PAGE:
soul is well known to us. Only we, living in New Testament truth, are
learning the same lesson in the still ampler page and after the clearer
method in which it is now taught us in our death and resurrection with
the Lord Jesus Christ.

There is some difference (and distance) between a righteous and devoted
believer. The measure of devotedness may be said to be according
to the energy one is exercising as being dead and risen with Lord Jesus.
At the beginning of his history, Job was a righteous man. He was well
spoken of again and again, in the very face of his accuser. But he was
not yet a devoted man. Accepted he was as a sinner who knew his
living and triumphant Redeemer; godly and upright beyond his fellows,
but as to the life that wrought in his soul, he was not a dead and risen
man.

Such also was the writer of Proverbs 20:1-9. He was godly and of a
lowly, self-judging spirit. He makes a good confession of human
blindness and depravity, of the unsearchable glories of God, the
purity and preciousness of His Word, and of the security of all who
trust in Him.

He was a man of God and walked in a good spirit, but he was not a
devoted man. He did not know how to abound and how to suffer need.
He dreaded poverty lest he should steal, and riches lest he should
deny God. He was not prepared for changes. Neither was Job. But
Paul was. He surrendered himself to the Lord Jesus, as they had not.
He was ready to be “emptied from vessel to vessel.” He was instructed
both to be full and to be hungry. He could do all things through Christ
strengthening him.

See that devoted man, that dead and risen man in the closing chapters
of Acts (20 to 28). He is in the midst of a weeping company of brethren
at Miletus, and in the bosom of a loving Christian household at Tyre.
But were those able to detain him? No. Even there he carried a heart
thoroughly surrendered to the Lord Jesus Christ.

He could not be held, and on from thence he goes, along the coast of
Syria up to Jerusalem and then for two long years, apart from the brethren,
in perils by sea and land, under insults and wrongs, a single heart and
devoted affection bearing him through all. Mere righteousness will
not take such a journey. There must be that singleness of eye to the
Lord Jesus, that principle of devotedness which reckons upon our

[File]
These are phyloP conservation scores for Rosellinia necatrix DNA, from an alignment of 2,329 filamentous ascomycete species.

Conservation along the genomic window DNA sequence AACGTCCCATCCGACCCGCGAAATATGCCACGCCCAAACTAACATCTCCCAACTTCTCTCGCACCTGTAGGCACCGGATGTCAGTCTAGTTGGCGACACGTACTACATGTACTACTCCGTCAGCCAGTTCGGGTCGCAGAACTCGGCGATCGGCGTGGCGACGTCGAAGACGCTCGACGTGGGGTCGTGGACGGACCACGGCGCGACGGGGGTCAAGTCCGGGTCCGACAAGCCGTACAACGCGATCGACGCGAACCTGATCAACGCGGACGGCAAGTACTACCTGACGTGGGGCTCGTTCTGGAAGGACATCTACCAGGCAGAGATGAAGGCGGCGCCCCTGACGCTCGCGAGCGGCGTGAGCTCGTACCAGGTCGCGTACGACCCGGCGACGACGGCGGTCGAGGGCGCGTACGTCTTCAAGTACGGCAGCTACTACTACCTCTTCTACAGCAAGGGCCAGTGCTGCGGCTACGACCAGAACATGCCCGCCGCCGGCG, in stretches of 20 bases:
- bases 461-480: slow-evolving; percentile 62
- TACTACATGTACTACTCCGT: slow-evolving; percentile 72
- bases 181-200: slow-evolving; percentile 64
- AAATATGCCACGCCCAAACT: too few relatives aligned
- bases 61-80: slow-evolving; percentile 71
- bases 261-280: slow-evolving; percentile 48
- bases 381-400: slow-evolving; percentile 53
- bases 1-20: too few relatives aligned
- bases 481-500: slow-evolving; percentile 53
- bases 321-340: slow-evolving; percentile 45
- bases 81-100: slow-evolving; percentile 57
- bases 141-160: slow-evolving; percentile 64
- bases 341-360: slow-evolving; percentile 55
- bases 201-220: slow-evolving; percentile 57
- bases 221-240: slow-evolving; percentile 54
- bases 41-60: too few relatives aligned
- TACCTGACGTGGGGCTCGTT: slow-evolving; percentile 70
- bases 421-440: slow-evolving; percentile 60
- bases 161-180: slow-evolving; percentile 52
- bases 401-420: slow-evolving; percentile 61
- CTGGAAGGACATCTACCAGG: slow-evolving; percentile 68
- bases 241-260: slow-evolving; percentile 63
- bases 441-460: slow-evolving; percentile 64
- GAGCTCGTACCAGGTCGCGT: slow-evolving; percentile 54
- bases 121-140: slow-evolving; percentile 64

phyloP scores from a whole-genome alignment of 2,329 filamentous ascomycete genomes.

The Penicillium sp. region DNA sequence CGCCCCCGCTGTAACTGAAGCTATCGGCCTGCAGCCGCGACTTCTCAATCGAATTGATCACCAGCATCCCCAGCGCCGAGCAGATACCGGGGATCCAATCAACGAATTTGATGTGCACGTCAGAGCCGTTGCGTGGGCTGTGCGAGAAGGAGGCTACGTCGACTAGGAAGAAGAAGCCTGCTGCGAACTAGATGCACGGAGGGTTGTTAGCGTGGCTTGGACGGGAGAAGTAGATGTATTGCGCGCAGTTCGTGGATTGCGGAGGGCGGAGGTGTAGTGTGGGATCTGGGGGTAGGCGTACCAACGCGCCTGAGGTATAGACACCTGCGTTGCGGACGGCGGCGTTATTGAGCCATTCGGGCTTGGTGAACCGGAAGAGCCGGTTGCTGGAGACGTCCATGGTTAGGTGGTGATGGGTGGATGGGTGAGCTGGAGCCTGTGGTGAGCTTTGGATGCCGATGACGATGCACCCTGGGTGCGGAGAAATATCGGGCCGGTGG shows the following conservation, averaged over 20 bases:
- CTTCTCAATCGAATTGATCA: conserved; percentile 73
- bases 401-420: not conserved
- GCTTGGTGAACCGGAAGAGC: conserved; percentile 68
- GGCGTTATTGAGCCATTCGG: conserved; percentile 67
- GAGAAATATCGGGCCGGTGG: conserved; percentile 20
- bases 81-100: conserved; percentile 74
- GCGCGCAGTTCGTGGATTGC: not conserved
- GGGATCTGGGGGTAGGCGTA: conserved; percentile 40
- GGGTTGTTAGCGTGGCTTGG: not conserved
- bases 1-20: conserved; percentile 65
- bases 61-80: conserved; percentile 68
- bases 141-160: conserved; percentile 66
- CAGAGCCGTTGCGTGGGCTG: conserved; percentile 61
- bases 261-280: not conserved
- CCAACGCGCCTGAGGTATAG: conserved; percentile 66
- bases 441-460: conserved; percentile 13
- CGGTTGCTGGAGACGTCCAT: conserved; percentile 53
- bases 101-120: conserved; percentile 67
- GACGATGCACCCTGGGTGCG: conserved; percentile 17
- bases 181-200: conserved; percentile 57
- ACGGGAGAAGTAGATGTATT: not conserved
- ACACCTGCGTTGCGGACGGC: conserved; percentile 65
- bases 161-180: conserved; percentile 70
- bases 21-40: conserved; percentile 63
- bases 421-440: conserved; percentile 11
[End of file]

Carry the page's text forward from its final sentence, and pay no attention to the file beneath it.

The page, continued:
death and resurrection in Him.

Job was righteous but he was not prepared for such shifting scenery as
this. He loved the green spot and the feathered nest. Changes come,
and changes are too much for him. But God, in the love wherewith He
loved him as his heavenly Father , puts him in school to learn the lesson
of a child of resurrection–to be a partaker of His holiness, the holiness
not merely of a right or pure-minded man, but the holiness that suits
the call of God, the holiness of a dead and risen man; one of the pilgrim
family, one of God’s strangers in the world. (Heb. 12:9,10)

Job was chastened to be partaker of such a holiness as this. Not that
trials and troubles, like this, are essential to the learning of this lesson.
A very common method it is with our heavenly Father in His love and
wisdom. But Paul set himself daily to learn and live that lesson,
without the instructions of griefs and losses in either body or estate. (Phil.3)

A dead and risen believer will have neither his springs nor his objects here.
His principles of action will be found in the Lord Jesus. He is taken out
of all the advantages and adornings of the flesh into the righteousness
and life of God in Christ–and then, livingly and practically, progresses
up the hill, having in spirit left the low level of the world. He has taken leave
of the course of the world. He has taken leave of the plain beneath, and
has ascended in spirit above–hid with Christ in God.

He lets the world know that it could never provide him with his object. In
the midst of its kingdoms and delights he is a stranger still. He can, like
his Master, hide the glory to which God has appointed him and be nothing
in the present scene here below. Abraham did not tell every Canaanite
whom he chanced to meet that he was the heir of the country.
–J.G. BELLETT (Selections from the Patriarchs)

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NEEDED NEEDS…..J. B. Stoney